You know those days when you end your workout feeling like you crushed it? Maybe you got a new PR, a skill you’ve been working on finally clicked, or you felt super strong or in great conditioning shape.
Well, those days are awesome — but they’re not going to happen every time. Progress isn’t linear, and not every workout will be great.
More realistically, you can expect about 30% of your training days to feel great, 30% to feel mediocre, and 30% to feel pretty bad.
Those numbers will vary based on the challenge level of your workout — the more you push yourself, the more you can expect some bad days.
The key is not to let them get to you. Bad days don’t mean you’re going backward — they’re just part of the process. Accept them, don’t dwell on them, and move on.
Since progress compounds, what matters most is that you keep showing up.
Three months ago, after years of not understanding what the hype was about, I turned up at my first Brazilian jiu-jitsu class. I quickly became hooked. I’m not alone in my experience — people who train jiu-jitsu often become fanatics about it. Many end up training for years, decades even, — a feat that’s nearly …
“A certain naïveté is prerequisite to all learning. A certain optimism is prerequisite to all action.” — George Leonard Beginning a new learning journey can be exciting. Beginnings are full of hope and possibilities. Starting something new can give us a glimpse of what could be if we stick with something long enough to see it through. …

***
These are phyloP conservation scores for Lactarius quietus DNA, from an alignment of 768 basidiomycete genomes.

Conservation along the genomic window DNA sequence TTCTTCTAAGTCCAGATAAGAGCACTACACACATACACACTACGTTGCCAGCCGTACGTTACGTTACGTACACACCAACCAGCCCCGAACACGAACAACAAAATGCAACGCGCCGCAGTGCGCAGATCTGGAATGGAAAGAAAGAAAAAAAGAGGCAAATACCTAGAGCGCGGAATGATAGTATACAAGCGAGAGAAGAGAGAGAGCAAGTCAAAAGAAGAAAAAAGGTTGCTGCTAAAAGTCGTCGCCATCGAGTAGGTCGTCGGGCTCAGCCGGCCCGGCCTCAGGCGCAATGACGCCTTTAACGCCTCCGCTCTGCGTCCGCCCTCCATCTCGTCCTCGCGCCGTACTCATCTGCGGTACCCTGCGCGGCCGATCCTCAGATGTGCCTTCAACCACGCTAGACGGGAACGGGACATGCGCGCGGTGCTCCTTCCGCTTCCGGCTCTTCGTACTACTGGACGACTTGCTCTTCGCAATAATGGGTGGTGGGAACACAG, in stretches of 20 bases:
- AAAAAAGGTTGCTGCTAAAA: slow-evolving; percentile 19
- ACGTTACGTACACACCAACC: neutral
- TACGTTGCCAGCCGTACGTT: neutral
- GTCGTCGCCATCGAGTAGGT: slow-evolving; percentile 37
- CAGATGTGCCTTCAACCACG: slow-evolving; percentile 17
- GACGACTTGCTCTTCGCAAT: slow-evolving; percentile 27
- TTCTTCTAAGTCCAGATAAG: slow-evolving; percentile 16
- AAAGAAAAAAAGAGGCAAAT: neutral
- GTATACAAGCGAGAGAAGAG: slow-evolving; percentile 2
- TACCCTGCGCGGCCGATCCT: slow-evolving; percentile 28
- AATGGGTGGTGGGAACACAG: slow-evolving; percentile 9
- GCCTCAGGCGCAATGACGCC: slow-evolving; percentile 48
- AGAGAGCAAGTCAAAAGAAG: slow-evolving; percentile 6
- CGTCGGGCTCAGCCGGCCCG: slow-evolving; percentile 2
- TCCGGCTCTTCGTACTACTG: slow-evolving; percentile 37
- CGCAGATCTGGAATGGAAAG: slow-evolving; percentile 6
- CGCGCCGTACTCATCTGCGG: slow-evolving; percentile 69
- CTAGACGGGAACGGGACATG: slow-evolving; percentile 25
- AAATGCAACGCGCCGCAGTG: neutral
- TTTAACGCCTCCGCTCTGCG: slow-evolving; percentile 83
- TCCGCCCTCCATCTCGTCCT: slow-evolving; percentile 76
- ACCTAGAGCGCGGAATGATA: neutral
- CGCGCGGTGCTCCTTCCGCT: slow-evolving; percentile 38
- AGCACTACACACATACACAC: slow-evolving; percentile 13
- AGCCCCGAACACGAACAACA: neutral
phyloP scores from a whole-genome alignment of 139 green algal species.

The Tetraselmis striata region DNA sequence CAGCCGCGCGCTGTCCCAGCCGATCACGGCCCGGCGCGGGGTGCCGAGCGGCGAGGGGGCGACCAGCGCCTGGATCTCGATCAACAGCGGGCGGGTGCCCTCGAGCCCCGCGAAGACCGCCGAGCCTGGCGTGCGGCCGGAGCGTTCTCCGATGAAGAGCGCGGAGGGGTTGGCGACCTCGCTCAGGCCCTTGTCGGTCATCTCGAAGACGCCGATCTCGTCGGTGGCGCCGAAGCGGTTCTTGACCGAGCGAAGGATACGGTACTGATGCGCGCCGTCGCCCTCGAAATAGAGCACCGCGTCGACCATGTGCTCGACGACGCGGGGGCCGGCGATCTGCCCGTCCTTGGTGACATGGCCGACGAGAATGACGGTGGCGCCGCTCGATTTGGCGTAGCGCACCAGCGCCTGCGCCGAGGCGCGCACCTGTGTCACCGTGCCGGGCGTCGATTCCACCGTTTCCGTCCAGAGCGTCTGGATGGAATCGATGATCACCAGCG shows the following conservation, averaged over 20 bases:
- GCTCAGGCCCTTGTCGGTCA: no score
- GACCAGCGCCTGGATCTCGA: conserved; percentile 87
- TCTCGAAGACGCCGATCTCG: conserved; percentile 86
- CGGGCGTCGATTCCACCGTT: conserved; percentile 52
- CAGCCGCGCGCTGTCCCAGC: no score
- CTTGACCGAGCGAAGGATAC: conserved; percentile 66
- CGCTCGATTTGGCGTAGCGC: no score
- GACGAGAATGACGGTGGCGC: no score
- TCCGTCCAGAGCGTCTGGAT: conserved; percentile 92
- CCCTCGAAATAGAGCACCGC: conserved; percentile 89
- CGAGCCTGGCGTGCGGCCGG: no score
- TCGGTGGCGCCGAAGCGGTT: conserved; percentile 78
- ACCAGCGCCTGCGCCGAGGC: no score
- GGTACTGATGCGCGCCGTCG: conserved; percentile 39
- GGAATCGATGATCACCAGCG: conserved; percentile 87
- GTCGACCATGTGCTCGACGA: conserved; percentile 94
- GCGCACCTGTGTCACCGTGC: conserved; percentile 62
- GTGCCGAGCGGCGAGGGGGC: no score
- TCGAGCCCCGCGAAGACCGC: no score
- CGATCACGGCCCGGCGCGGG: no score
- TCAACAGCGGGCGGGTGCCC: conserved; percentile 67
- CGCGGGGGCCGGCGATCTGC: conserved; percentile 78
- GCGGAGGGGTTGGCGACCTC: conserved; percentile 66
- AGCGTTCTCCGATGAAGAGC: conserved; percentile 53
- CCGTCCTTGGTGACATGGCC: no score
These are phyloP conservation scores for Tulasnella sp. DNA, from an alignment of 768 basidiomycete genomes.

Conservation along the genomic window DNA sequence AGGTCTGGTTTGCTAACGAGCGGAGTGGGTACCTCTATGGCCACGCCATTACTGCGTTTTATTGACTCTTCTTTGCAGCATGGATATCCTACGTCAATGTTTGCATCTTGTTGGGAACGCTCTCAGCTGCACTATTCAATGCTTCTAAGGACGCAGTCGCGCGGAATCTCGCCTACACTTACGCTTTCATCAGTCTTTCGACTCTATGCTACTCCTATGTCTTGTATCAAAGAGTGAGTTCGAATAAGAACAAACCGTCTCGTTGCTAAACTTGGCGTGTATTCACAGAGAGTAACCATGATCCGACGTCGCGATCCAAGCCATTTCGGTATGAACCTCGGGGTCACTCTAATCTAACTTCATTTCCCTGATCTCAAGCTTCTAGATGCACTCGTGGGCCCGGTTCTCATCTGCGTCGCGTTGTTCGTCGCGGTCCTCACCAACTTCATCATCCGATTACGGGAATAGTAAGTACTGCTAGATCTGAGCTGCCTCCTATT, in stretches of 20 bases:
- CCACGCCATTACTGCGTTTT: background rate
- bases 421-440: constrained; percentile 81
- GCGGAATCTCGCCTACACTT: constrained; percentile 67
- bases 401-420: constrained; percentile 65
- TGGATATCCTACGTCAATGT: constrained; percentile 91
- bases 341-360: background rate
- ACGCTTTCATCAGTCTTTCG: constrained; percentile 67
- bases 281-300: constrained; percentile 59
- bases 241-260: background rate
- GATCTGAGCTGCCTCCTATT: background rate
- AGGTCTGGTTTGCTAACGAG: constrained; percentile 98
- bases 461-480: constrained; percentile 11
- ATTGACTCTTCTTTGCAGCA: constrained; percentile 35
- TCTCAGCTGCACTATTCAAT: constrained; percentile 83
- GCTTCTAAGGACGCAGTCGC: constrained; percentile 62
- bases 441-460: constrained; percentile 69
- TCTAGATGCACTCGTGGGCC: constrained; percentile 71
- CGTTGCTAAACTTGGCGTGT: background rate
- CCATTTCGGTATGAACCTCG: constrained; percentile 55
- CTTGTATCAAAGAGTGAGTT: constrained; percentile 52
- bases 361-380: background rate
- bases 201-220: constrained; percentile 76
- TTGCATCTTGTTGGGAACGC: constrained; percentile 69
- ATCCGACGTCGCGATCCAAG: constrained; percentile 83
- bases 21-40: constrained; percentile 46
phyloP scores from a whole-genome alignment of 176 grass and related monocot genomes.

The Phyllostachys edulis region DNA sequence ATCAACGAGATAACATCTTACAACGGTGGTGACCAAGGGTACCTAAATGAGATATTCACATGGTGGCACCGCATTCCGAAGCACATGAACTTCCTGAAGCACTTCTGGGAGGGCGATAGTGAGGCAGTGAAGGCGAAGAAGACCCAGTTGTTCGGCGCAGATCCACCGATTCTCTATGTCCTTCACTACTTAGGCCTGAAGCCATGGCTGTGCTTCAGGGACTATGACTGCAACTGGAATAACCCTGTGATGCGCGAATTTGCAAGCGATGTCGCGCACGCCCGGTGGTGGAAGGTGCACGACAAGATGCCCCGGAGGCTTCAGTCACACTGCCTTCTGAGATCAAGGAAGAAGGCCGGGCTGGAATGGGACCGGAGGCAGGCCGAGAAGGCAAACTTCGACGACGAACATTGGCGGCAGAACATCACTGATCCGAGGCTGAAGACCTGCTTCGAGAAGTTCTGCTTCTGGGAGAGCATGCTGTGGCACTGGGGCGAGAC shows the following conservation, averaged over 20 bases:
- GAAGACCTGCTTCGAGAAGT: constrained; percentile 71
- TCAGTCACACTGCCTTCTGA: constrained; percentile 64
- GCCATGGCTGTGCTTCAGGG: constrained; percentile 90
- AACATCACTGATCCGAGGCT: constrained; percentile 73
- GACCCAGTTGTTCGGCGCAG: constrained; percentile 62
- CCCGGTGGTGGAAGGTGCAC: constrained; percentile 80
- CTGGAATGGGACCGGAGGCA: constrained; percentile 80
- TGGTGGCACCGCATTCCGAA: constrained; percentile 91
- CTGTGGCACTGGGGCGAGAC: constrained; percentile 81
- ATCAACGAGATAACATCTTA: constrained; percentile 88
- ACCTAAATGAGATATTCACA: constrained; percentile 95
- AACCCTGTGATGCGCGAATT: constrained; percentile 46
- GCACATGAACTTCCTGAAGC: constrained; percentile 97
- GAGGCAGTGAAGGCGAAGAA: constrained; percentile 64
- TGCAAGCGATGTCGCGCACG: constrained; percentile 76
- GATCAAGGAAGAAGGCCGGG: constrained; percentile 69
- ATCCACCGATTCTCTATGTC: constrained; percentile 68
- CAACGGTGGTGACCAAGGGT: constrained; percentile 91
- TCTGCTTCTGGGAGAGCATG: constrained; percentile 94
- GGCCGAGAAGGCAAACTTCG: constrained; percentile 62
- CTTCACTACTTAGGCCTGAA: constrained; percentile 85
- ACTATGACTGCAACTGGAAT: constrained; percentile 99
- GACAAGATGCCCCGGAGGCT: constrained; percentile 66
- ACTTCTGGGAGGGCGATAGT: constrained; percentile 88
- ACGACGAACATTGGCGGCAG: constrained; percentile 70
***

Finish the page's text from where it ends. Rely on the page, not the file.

Many of you may know this, but I didn’t start getting into fitness until the end of college. Since then, I’ve constantly pushed the limits of what I previously believed was possible for my talent and ability level. Along the way, I’ve transformed from someone who hated exercise and couldn’t do a single push-up to …
The other day, I posted a screenshot of my Oura ring data on social media. I do this sometimes to be transparent and show that as a fitness coach, I follow my own advice. I’d had a reasonably active day, skateboarding, playing basketball, and running sprints, not to mention taking my dog on several walks. …
Think about the last time you tried something new on your health and fitness journey and struggled with it.
Did the struggle make you feel hopeless? Did you consider giving up (“I’ll never be good at this, so I might as well not even try”)?